I A Costa Mendes, L M Marchi-Alves, A Mazzo, M S Nogueira, M A Trevizan, S de Godoy, M J Bistafa Pereira, C C Leonardo de Oliveira Gaioli, C A Arena Ventura
BACKGROUND: Angola is one of the largest African countries with continuing levels of insecurity, considerable weakness in terms of respect for human rights, destroyed infrastructure and low transparency and social accountability levels. The health system displays gaps and nursing represents the main contingent among human resources in health. AIM: This research aims to understand the healthcare context in Angola from the perspective of Brazilian nurses who were involved in helping their Angolan colleagues...
March 2013: International Nursing Review
Kristina Gemzell-Danielsson, SiHyun Cho, Pirjo Inki, Diana Mansour, Robert Reid, Luis Bahamondes
BACKGROUND: This study was conducted to determine the personal choices of contraceptive methods among an international sample of contraception health care professionals (HCPs) and to determine if these choices are concordant with their recommendations to women. STUDY DESIGN: In an anonymous online survey, 1001 HCPs actively involved in contraceptive counseling [obstetrician/gynecologists (OB/GYNs), general practitioners (GPs) and midwives (only in Sweden)] from 10 countries (Australia, Brazil, Canada, France, Germany, Korea, Mexico, Spain, Sweden and the United Kingdom) were asked about their personal use of contraceptive methods and their recommendations to women in two different clinical scenarios: for spacing between children (Group A) and after completion of the family (Group B)...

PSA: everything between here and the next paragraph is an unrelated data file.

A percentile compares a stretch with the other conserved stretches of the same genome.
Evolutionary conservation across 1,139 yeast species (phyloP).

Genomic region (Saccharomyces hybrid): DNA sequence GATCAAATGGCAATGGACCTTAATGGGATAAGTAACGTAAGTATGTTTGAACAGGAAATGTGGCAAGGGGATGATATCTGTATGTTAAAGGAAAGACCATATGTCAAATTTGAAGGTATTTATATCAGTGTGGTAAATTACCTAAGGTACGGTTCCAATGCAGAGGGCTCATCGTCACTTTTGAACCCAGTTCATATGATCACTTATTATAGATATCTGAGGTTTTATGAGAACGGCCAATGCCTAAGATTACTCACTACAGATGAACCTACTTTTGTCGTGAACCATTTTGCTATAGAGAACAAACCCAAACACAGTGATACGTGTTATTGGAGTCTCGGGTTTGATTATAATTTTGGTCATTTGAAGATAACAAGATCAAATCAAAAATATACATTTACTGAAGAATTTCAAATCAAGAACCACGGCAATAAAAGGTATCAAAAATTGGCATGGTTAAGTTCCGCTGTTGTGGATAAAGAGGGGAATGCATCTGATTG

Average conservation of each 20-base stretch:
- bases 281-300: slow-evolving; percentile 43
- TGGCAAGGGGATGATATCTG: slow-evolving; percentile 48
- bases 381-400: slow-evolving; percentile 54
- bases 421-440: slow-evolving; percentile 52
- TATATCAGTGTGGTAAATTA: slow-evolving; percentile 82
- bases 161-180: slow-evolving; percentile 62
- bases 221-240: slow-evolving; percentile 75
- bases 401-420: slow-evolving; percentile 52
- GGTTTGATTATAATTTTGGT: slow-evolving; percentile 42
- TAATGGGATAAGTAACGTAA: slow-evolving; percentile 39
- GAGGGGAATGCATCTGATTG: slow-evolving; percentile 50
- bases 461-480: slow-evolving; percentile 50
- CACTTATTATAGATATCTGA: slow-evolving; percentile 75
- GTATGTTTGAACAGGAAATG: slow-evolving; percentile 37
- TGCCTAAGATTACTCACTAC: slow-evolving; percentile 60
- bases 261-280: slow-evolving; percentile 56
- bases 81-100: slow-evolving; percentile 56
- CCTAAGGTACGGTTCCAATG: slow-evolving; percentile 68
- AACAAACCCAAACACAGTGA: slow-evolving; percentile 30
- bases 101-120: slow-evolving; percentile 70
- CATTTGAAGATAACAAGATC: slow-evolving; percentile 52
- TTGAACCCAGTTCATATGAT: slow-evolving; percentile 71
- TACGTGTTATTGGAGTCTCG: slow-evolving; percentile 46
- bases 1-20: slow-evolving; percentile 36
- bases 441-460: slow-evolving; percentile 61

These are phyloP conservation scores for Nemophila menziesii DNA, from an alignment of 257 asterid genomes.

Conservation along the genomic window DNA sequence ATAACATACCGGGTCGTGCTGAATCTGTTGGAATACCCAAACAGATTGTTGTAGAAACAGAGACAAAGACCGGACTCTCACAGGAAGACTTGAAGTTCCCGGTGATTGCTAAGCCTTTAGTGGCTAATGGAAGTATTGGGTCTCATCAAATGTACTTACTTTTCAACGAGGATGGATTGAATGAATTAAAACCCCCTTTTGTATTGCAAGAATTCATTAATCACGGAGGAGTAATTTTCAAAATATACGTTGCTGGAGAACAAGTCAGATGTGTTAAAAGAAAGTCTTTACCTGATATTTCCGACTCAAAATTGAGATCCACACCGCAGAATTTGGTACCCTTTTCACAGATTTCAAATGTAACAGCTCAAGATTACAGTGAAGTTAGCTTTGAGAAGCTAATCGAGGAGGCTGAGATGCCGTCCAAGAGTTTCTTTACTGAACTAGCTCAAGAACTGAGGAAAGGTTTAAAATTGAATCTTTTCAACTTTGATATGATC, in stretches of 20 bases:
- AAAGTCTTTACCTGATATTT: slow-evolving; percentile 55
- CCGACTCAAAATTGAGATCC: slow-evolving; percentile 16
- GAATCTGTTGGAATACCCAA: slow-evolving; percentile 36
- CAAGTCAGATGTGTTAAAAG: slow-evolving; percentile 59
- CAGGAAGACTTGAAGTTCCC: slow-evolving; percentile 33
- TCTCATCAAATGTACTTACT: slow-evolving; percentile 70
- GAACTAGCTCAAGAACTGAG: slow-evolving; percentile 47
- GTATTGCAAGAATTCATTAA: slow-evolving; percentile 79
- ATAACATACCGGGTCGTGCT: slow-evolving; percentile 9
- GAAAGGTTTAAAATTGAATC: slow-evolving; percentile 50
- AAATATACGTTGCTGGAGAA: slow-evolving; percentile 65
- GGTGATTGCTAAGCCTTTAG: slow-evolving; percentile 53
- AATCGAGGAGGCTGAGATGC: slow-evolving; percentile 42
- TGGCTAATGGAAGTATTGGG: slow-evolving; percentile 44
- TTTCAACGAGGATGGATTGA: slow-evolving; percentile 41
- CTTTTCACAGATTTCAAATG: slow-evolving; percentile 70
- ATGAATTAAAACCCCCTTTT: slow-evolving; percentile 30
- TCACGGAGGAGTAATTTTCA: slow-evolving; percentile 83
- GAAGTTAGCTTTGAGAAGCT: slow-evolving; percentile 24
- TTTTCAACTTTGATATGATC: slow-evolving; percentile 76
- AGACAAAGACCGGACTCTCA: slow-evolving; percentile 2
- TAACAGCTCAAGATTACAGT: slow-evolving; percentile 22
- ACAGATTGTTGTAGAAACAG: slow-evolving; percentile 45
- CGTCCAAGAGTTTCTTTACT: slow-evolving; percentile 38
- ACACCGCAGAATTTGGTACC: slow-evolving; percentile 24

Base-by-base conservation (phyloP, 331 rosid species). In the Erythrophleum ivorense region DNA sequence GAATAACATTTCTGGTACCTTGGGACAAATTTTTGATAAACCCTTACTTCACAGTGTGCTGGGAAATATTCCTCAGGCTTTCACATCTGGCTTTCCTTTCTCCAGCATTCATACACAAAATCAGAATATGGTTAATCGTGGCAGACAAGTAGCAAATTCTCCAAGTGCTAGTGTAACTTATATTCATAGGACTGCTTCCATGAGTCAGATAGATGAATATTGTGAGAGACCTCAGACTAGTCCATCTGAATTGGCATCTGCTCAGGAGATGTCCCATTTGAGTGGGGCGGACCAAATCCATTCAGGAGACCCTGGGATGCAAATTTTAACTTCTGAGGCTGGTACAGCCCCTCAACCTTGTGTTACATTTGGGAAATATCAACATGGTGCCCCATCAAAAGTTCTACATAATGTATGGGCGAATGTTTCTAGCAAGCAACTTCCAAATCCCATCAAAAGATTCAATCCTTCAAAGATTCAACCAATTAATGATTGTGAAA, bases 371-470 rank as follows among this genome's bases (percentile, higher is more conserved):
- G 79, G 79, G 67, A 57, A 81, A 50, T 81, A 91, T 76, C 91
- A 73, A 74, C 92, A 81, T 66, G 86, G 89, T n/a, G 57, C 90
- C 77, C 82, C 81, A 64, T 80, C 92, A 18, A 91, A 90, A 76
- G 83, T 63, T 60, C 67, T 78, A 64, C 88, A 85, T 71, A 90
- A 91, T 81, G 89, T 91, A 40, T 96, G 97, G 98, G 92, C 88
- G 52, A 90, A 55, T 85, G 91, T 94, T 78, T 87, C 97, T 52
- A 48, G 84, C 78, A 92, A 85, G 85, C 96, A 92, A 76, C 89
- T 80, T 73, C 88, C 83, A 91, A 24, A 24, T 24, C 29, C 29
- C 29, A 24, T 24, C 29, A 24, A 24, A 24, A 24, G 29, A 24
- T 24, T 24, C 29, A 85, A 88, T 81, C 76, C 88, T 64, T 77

December 2012: Contraception
Mayra de Freitas Calvette, Evanguelia Kotzias Atherino dos Santos, Vania Sorgatto Collaço, Bruna Granemann, Leonara De Bona Dario
No abstract text is available yet for this article.
2011: Midwifery Today with International Midwife
Celene Aparecida Ferrari Audi, Ana M Segall-Corrêa, Silvia M Santiago, Rafael Pérez-Escamilla
BACKGROUND: domestic violence during pregnancy remains an unsolved and neglected social problem despite the recognised adverse physical and mental health consequences. OBJECTIVE: to examine the association between domestic violence (psychological violence and physical or sexual violence) and health problems self-reported by pregnant women. METHODS: a cross-sectional analysis from a cohort study of 1,379 pregnant women attending prenatal care in public primary care units in Campinas, São Paulo, Brazil...